The Reimagined API-First Workflow, Part 2: for Testers

API testing has been a key part of Postman’s value proposition from day one. And with the new Postman API Platform, our testing abilities have gotten a major boost with features that help address a stronger focus on API quality. Postman Collections (representing documentation, mock servers, and test suites) are synchronized with the repository. This means that API-first testing based on Postman Collections is possible without going out of Postman’s workflow, while also relying on the CI/CD tools that you’re already used to.

In this post, we’ll use a combination of Postman’s collection runner, command-line companion (Newman), and CI/CD tools to add a layer of testing to our “Hello API-first world” API created in the last post.

Let’s set up the test workflow and the integration with CircleCI:

  1. Head over to the Test tab of any of your API’s versions: this is where most of your test workflows will live. Ensure there are test collections added to the API. Powerful scripting and asynchronous capabilities let you test many aspects of an API’s behavior. If you want to ensure the correct message is returned each time, here’s how you might assert that in a request:
  2. These tests can be executed in Postman against an environment of your choice—perhaps local for the developer or beta for the QA team. With Postman v9, there’s a single Test interface where you can add collections and view recent collection run results.
  3. If you add API tests in a new collection, make sure you add it to the API and push to the underlying repository. Adding the collection can be done via the Add Test link in the test tab.
  4. You can use Newman in your CI system to ensure that the tests are run with every push to the repo. If you’ve set up the integration with Git as described in part 1, you’ll find the test collections in the /postman/collections directory in your repository. You can reference the collections directly from the repository tree—this enables you to test APIs across branches and aligns with the branching support that Postman provides.
  5. The integrations with CircleCI and TravisCI let you view the status of your pipelines right in Postman. You can view builds and their status across branches, and even trigger builds from Postman. In our example, we set up a CircleCI pipeline for our project. This is what the last few runs of the pipeline look like (you can spot Newman executing our tests collection, as well as some unit tests we added):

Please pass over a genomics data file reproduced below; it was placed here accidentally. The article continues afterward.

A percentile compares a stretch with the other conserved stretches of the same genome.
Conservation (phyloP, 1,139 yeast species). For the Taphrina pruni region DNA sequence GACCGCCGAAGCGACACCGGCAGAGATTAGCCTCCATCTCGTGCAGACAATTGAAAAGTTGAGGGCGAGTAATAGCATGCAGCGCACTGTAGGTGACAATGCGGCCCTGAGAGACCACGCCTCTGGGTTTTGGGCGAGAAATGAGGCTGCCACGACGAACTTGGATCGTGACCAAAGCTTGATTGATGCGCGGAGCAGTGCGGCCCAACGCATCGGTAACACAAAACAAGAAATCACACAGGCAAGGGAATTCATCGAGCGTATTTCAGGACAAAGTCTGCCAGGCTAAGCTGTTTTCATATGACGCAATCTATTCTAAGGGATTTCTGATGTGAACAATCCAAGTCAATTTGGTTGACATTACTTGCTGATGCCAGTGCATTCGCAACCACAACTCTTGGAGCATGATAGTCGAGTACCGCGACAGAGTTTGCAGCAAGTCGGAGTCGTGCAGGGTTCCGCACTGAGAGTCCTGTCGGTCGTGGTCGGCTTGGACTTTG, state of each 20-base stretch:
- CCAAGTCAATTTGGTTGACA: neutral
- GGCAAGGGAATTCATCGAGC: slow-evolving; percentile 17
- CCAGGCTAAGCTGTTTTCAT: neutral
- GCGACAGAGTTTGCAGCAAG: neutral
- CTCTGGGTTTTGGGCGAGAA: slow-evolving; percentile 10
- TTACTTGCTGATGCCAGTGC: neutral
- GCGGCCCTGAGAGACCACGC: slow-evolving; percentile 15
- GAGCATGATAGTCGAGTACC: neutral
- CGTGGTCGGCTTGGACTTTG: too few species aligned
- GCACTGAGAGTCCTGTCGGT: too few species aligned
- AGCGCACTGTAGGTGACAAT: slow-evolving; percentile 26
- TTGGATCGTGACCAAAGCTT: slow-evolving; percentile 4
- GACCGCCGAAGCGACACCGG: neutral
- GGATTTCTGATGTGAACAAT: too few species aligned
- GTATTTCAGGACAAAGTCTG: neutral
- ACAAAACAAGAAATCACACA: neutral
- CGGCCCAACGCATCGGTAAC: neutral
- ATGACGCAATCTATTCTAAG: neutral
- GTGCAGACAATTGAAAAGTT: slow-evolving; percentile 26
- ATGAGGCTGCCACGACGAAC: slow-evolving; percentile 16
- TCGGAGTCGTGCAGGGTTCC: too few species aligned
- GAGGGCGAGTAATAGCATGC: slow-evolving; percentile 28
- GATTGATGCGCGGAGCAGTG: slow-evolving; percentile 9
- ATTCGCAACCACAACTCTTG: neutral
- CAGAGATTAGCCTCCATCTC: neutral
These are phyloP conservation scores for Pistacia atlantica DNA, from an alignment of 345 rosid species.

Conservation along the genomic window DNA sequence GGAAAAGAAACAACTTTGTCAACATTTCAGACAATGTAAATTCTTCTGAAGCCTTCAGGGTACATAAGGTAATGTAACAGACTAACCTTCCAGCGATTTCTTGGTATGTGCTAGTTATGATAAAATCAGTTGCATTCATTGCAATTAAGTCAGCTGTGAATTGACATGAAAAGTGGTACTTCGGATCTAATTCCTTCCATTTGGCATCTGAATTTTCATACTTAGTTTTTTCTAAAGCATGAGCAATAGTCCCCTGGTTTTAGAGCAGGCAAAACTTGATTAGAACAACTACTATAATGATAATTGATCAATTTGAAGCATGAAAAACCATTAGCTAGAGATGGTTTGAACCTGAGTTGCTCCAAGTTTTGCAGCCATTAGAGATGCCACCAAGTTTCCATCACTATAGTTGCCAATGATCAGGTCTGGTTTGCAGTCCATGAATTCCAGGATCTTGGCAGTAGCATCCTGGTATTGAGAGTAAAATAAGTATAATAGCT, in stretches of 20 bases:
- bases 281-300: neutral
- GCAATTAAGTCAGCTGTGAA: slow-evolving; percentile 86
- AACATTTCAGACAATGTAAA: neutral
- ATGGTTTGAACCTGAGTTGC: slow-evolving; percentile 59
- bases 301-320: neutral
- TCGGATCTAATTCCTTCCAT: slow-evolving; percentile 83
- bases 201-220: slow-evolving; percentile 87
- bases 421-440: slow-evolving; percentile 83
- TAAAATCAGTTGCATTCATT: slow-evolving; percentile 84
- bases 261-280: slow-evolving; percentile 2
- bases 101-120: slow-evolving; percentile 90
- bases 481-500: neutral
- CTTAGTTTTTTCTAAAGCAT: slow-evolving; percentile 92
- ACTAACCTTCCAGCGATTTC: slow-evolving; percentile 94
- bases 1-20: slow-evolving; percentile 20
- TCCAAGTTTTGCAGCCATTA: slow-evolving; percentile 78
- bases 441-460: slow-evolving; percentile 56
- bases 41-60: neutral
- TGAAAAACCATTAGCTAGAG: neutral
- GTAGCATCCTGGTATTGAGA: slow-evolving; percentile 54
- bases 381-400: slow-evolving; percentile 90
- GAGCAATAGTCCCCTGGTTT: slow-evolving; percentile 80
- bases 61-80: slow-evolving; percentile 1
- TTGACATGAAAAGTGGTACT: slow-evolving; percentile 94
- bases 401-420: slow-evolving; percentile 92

6. To set up the integration:
    1. Head over to the Test tab for the API version, and select the CI/CD tool you use. In this example, we’ve used CircleCI.
    2. Enter your personal access token. For CircleCI, describes how you can generate a token. This is what Postman uses to pull relevant data. Set a nickname that helps you identify your integration, and the project that you want to show builds for.
    3. You’ll see a list of recent builds, with the branch they ran on.
    4. Use the Run Build link to trigger a build on a specific branch. This can be done by developers when collections are updated in Postman. If you’re using the new Git integration described earlier, the pipeline will run automatically when code is pushed, or collections are updated and pushed.

This workflow helps to visualize build health as a property of the API. Links to CI/CD projects, which might be spread across wiki pages or internal documentation are now consolidated under one API construct, with easy navigation to the source code and interfaces that define the API.

Once the test workbench is set up, making changes to the API’s interface might involve the following steps:

  1. Switch to a “feature” branch for a change you want to make to the implementation. The interface change would have been made on the develop branch using Postman’s real-time collaboration capabilities.
  2. Update your code in an IDE. Postman can be used during development to debug individual endpoints.
  3. Use Postman to switch to the relevant branch and update the test collections as required.
  4. You can use Postman’s collection runner to execute tests against the local application.
  5. Commit and push the source code and the updated collection to the repository.
  6. On the develop branch, you’ll see the CI builds reflect the status for the branch you pushed.
  7. Once implementation is complete and the pull request is merged, the develop branch will have the code and updated test collections.

We’re working to add support for other CI providers as well, and we’d love to know what your API-first testing workflow looks like and how Postman can help. Reach out with a comment below. You can also give product feedback through our Community forum and GitHub repository.

Try Postman now

What do you think about this topic? Tell us in a comment below.


Your email address will not be published. Required fields are marked *

This site uses Akismet to reduce spam. Learn how your comment data is processed.

1 thought on “The Reimagined API-First Workflow, Part 2: for Testers

  • Hi Abhijit,
    Postman is a great tool for api testing. Is there any way to integrate with openapi documentation? Say if there are any changes in the existing Apis or new one added, when trying to reimport the openapi documentation, changes are detected and only impacted apis are reimported.